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Creatively Managing Voice-Hearing Through Spiritual Writing

I am a psychiatric survivor of over thirty-six years. Since my nervous breakdown in 1978, I have undergone multitudinous experiences ranging from the subtly humiliating to the horrifically debilitating at the hands of incompetent psychiatrists and psychopharmacologists who, in the name of medicine, did more harm than good.
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Eugenics and the 2014 Murphy Bill

Sterilization of the “unfit” and proposals to help families with a mental health crisis may seem to be disparate topics, certainly one historically more repugnant than the other. Yet, the two “solutions” have several things in common: The absence of choice by the individual affected, the paternalistic assumption that those with power know what is needed, both serve the interests of families, caretakers, guardians, and conservators, and both proceed out of good intentions.
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One-sixth of College Students Misuse ADHD Stimulants

About 17% of college students take stimulants such as Ritalin and Adderall, primarily because they believe the drugs will help them improve their academic performance, according to a meta-analysis published in Clinical Child and Family Psychology Review. More →

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Have We Found The “Overhype Gene”?

In Scientific American, John Horgan criticizes psychiatrist Richard Friedman's effusive portrayal in the New York Times of a study that allegedly identified the "feel-good" gene in humans. More →

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Clipping Care, Not Profit

Right now in Britain there is a controversy shaping up between the commercial and financial interests of big managed-care corporations and the need to care for vulnerable people in the community, people with conditions like dementia and long-term psychoses. Conflicts of interest are nothing new in the contested field of mental health, but this one threatens not only quality of care, but the well-being of low paid workers, mainly women, who are employed as support workers.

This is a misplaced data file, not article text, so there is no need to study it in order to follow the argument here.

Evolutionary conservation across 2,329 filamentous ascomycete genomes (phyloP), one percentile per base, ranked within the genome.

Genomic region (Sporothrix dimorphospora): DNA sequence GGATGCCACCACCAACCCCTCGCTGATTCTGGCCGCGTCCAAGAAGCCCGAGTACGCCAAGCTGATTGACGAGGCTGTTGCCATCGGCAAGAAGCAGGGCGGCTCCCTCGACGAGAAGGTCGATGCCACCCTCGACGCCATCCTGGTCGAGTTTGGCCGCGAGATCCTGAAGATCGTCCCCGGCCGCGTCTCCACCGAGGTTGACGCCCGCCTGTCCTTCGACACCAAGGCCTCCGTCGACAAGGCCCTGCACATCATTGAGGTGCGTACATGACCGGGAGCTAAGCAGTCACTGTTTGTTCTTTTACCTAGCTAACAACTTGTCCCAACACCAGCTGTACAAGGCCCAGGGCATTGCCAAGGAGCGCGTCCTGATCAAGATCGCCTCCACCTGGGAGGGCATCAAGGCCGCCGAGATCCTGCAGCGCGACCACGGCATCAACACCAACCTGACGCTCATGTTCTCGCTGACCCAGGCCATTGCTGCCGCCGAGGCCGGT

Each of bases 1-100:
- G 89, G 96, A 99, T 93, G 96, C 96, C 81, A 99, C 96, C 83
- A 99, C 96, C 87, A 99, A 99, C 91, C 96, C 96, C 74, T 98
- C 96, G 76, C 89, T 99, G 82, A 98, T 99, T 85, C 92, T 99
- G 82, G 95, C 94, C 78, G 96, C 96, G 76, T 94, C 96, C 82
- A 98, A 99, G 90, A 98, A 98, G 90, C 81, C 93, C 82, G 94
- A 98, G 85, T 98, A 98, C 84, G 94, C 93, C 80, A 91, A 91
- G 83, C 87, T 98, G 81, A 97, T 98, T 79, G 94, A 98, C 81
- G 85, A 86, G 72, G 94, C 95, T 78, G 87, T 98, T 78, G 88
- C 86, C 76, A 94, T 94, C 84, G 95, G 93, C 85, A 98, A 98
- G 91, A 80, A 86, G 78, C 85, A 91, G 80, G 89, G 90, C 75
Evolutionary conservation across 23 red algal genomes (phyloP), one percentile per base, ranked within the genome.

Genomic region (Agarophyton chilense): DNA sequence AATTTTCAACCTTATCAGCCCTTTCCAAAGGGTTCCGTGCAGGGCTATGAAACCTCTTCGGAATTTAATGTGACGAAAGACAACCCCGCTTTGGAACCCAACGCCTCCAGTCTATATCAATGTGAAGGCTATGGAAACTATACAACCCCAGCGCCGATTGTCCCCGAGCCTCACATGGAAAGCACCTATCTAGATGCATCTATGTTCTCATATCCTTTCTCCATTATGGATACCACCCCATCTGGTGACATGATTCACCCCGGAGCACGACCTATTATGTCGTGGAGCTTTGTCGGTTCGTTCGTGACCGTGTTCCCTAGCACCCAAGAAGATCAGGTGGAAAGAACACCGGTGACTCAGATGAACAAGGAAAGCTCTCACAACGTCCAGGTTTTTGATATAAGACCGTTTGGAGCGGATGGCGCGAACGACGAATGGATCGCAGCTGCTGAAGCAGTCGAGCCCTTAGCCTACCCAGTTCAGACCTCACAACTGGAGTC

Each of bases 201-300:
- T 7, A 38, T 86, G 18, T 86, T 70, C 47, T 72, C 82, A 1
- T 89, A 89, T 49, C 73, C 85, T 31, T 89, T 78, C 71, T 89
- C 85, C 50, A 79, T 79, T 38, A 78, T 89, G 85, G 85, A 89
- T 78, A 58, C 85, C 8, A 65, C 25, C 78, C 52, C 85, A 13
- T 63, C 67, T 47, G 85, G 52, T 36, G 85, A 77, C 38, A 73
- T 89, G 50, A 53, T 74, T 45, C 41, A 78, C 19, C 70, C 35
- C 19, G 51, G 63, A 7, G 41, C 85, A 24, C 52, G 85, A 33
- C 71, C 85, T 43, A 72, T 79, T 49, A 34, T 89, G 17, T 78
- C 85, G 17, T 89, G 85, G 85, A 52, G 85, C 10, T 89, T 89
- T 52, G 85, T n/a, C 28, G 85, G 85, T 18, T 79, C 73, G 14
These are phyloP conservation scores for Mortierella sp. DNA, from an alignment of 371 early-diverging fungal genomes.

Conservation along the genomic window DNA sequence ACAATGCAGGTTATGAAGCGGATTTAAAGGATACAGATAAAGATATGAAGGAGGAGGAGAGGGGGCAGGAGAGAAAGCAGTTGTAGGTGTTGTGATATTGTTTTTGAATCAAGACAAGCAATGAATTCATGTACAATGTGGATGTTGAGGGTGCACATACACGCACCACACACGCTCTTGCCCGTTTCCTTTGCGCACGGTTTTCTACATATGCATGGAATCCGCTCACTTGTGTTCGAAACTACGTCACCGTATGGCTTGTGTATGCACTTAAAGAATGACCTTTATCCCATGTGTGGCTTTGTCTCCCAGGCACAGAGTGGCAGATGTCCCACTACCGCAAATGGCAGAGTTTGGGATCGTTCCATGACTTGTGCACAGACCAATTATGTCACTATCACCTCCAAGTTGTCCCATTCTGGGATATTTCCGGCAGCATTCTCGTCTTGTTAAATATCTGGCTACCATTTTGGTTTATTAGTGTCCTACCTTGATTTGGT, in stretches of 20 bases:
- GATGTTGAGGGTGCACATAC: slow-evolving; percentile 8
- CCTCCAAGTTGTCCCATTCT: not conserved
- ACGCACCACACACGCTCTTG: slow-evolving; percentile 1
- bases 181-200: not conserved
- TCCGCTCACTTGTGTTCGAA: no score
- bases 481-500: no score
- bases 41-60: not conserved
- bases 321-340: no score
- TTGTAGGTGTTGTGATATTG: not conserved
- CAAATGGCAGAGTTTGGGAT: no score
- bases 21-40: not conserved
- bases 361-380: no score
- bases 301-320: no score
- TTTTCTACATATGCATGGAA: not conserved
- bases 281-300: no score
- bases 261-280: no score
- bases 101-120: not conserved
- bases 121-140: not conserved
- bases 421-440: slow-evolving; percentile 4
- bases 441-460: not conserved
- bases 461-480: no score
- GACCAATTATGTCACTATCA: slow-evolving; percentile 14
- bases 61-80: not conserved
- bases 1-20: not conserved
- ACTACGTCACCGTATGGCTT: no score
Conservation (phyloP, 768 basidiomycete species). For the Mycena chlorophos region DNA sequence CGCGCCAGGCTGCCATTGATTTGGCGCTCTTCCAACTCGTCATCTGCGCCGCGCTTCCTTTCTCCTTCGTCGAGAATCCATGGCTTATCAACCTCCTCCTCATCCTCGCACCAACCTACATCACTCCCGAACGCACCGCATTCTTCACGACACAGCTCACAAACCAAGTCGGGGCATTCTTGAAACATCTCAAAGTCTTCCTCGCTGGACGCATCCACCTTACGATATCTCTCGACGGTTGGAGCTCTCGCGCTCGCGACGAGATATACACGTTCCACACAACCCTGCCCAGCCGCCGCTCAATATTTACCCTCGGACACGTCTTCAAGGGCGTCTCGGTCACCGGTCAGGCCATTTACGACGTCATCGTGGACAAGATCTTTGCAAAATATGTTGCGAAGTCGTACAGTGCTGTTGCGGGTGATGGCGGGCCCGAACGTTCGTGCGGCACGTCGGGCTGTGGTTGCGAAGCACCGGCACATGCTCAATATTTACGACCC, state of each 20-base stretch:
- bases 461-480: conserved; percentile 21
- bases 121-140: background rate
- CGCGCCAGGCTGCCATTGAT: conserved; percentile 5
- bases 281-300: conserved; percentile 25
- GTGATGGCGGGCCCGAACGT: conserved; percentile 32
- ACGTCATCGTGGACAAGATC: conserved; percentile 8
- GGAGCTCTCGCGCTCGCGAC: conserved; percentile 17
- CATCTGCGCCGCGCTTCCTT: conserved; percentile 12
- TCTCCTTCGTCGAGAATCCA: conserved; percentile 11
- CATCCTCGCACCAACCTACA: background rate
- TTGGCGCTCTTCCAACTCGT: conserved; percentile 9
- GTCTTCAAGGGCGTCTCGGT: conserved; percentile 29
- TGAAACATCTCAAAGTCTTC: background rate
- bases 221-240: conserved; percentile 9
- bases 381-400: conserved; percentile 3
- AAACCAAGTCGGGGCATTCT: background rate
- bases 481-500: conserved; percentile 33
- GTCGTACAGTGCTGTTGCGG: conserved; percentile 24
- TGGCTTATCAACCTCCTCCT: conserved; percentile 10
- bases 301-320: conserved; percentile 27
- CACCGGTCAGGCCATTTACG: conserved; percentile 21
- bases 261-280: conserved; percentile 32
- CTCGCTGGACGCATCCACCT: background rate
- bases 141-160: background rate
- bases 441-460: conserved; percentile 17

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“Is Science Broken?”

In Discover, Neuroskeptic previews an upcoming debate, in which he's involved, on the topic of whether science is "broken." More →

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Another Review Finds No Benefits to Forced Community Treatment

Another review of the body of evidence has found that there are no benefits to compulsory community treatment of people diagnosed with severe mental illnesses. More →

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PubPeer Trying To Rally Post-publication Peer Review Forces

Vox interviews the founders of PubPeer, a platform for sharing peer reviews of scientific articles after those articles have already been published. More →

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Publication Bias: Does Unpublished Data Make Science Pseudo?

Recently the problem of publication bias has been shaking the foundations of much of psychology and medicine. In the field of pharmacology, the problem is worse, because the majority of outcome trials (on which medication approval and physician information is based) are conducted by pharmaceutical firms that stand to benefit enormously from positive results, and run the risk of enormous financial loss from negative ones. Numerous studies have found that positive results tend to be published, while negative ones are quietly tucked under the rug.
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